One of the great things — but not the greatest — about the vegan lifestyle is that it teaches the immediate and powerful lesson that individual choices matter. What I eat, what I wear, what I spend: no matter how modest my circumstances, I can send a message to my peers, family, and universe by changing how it is I approach food and clothing. One of the great attractions of vegetarianism and veganism for the young is precisely this sense that almost all of us have at least a small degree of sovereignty over what goes in our mouth. Each bite we take, and each bite we don’t take, either moves us closer to or further from a less violent world. Of course, activism ought to be about more than one’s own diet. But what we often forget is that food is the fuel for any sort of activism.
Ask around: it’s difficult to be both truly vegan and truly apathetic. Not only does a vegan diet provide a great deal of physical energy, it tends to have an empowering and stimulating effect on the consciousness. In other words, while I think some people become vegan because of their ideological commitments, I think many more are able to better live out their ideological commitments because they have become vegan. The diet is as much catalyst as consequence. Thus even those who are not willing to become vegan yet can experiment with making less-cruel choices, such as only buying cage-free eggs, and from that initial step, move “further up and further in”.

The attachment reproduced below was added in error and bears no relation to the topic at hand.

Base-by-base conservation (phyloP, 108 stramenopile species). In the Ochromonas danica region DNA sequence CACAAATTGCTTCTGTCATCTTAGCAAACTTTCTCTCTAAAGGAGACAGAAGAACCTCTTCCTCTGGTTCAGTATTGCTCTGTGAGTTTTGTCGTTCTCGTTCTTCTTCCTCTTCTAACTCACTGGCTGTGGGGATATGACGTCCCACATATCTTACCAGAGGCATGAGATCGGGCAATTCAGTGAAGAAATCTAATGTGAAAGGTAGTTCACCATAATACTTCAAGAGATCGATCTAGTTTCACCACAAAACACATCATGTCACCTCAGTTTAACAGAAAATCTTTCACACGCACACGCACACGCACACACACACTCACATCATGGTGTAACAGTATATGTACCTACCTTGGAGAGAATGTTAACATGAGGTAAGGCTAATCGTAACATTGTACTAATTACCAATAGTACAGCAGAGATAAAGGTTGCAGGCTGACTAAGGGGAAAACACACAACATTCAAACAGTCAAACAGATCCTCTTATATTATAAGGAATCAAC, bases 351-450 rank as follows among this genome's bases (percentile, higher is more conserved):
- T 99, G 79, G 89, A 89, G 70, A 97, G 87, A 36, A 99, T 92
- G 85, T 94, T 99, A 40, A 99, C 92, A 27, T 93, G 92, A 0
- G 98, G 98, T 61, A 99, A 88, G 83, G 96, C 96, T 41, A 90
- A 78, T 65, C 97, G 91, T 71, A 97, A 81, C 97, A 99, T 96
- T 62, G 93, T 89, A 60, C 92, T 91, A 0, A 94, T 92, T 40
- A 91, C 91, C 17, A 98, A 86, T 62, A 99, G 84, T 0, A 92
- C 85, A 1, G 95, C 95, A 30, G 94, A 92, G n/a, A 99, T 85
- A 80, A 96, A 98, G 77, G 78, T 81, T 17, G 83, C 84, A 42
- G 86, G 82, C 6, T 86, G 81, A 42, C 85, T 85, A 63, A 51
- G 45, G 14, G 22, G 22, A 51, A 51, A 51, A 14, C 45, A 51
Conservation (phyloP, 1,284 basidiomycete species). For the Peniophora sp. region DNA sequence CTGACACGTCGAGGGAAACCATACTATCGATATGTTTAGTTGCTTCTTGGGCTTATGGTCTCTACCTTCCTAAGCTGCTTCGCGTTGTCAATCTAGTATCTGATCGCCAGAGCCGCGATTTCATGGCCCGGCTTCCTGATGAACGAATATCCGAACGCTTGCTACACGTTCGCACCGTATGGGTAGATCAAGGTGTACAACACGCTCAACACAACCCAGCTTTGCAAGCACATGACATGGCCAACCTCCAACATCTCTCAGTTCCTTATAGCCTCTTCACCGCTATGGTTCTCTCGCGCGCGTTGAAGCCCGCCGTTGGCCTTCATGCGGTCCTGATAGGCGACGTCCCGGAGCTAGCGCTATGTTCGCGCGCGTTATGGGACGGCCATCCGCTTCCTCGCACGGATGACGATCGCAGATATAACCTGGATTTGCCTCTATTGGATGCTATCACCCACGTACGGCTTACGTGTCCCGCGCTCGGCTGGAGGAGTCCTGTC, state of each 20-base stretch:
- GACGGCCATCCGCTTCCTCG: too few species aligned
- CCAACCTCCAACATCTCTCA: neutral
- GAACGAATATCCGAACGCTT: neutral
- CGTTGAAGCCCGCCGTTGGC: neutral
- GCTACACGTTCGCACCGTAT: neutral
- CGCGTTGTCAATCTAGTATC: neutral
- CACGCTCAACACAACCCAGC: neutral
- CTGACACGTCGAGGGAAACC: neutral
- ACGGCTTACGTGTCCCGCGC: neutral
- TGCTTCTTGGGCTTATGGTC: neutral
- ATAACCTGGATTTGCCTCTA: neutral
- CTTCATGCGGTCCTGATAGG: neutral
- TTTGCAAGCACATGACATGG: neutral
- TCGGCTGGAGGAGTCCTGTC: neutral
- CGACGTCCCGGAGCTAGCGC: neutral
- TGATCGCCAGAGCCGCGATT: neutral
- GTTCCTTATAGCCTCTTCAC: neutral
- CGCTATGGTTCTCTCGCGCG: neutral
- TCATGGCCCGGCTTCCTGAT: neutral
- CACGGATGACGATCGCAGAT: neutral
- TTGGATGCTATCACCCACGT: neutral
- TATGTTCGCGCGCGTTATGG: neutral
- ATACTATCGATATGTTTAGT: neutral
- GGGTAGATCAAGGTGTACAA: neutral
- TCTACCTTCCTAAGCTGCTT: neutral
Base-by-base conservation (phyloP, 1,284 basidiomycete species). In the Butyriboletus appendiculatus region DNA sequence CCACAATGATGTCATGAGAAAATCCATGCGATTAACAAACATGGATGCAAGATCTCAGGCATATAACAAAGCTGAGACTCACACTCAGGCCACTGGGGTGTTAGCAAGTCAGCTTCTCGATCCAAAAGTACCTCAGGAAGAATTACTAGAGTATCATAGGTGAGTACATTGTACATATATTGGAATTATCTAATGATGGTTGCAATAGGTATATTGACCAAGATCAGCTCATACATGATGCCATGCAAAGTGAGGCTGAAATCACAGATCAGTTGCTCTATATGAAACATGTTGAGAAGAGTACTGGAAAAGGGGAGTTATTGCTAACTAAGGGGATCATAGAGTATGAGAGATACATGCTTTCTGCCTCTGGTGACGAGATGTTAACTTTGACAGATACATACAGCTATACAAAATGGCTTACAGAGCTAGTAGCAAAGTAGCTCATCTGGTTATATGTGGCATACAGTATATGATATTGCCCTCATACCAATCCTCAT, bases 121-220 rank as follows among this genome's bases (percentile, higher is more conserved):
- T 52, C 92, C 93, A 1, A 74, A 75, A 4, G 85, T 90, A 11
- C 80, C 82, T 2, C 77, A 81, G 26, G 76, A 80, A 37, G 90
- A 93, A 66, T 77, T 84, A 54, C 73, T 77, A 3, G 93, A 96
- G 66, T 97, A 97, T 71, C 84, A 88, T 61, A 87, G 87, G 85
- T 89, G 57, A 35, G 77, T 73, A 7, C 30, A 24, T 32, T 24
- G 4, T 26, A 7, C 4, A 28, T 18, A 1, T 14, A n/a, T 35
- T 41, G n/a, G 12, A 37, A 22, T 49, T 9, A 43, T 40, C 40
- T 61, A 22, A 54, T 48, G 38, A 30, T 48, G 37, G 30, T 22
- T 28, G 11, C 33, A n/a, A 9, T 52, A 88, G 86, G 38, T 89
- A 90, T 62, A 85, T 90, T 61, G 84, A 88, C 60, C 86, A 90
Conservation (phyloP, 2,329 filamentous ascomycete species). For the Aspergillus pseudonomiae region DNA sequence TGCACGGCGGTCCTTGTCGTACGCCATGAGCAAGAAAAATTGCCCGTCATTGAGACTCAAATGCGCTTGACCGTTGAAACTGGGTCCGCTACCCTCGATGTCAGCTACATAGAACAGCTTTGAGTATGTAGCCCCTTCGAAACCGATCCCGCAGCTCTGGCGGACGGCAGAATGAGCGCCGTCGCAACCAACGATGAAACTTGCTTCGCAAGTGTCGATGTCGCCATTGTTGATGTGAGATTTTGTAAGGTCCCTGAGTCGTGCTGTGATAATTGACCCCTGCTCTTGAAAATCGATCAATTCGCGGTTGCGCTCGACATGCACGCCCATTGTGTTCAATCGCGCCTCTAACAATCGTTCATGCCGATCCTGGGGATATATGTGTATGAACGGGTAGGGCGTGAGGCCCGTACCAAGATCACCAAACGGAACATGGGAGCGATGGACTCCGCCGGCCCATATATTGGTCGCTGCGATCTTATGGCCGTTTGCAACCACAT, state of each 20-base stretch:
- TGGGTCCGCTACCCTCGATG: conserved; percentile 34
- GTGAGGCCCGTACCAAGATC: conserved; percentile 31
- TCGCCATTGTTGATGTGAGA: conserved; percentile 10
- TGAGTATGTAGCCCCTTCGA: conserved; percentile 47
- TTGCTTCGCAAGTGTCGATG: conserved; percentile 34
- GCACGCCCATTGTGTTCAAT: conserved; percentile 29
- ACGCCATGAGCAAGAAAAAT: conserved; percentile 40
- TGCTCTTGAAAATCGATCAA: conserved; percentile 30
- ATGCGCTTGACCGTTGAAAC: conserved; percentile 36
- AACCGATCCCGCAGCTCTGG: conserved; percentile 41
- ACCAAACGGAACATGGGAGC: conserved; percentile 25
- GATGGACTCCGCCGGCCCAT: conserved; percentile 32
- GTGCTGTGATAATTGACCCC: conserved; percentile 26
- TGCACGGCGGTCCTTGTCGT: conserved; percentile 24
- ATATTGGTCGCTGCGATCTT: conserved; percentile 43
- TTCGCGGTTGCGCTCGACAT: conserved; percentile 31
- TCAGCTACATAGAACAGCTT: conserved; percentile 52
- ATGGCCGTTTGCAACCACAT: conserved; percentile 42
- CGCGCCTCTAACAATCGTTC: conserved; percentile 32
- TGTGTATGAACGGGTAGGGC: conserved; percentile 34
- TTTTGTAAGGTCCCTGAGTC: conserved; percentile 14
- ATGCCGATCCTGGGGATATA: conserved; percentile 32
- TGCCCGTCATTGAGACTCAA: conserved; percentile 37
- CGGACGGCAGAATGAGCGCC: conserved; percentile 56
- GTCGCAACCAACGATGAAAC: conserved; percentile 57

Let me be blunt: most folks who buy tickets for galas like this are the most fortunate of the fortunate. But on Saturday night, I detected no smug self-congratulation in the room. Our table of ten was as be-tuxed and be-gowned and be-jeweled as could be, and every single one of us couldn’t have cared less. (Most of us stained our finery with tears during some of the speeches and videos.) We each had the same question: what more can I do? Beyond writing checks and changing our own consumption patterns, what else can we do to change the world — not only for the ten billion farm animals slaughtered every year in America alone, but for all of creation? Cheered by very real triumphs and chastened by setbacks (we all bemoaned Chicago’s decision to allow foie gras back on the menu), we talked animatedly into the night about politics, about justice, and above all else, about the possibility for a better world.
Many of my students are too young to know the Dylan song about the rigid certainties of youth: “My Back Pages.” But the famous refrain is timeless: “I was so much older then; I’m younger than that now.” I wish many of my students who struggle with cynicism and apathy, and confuse these defects of character with profundity and insight, could have been with me on Saturday night. I wish they could have been with me two weeks ago at the Farm Sanctuary in Orland. The suffering of the sentient all over the world — in the stockyards of Chicago and the refugee camps in Darfur and a million other places — is immense, overwhelming, impossible to fully comprehend. But though the final redemption has not yet come, there is so much that each of us can do, do right now, to begin to alleviate that suffering. Starting perhaps with lunch.
So I may be on four hours of sleep with four classes to teach, but I’m wired and inspired and younger, so much younger, than I was when I was a sophomorically cynical twenty year-old.
And for the record, I’m wearing some really fun socks. My beloved and I got involved in a silent auction Saturday night, and I ended up with a case of Paul Smith socks. I’ll be rotating them into the line-up starting at once. Today’s pair mix harvest orange, pale pink, and sea-foam green — and they look pretty damn fine.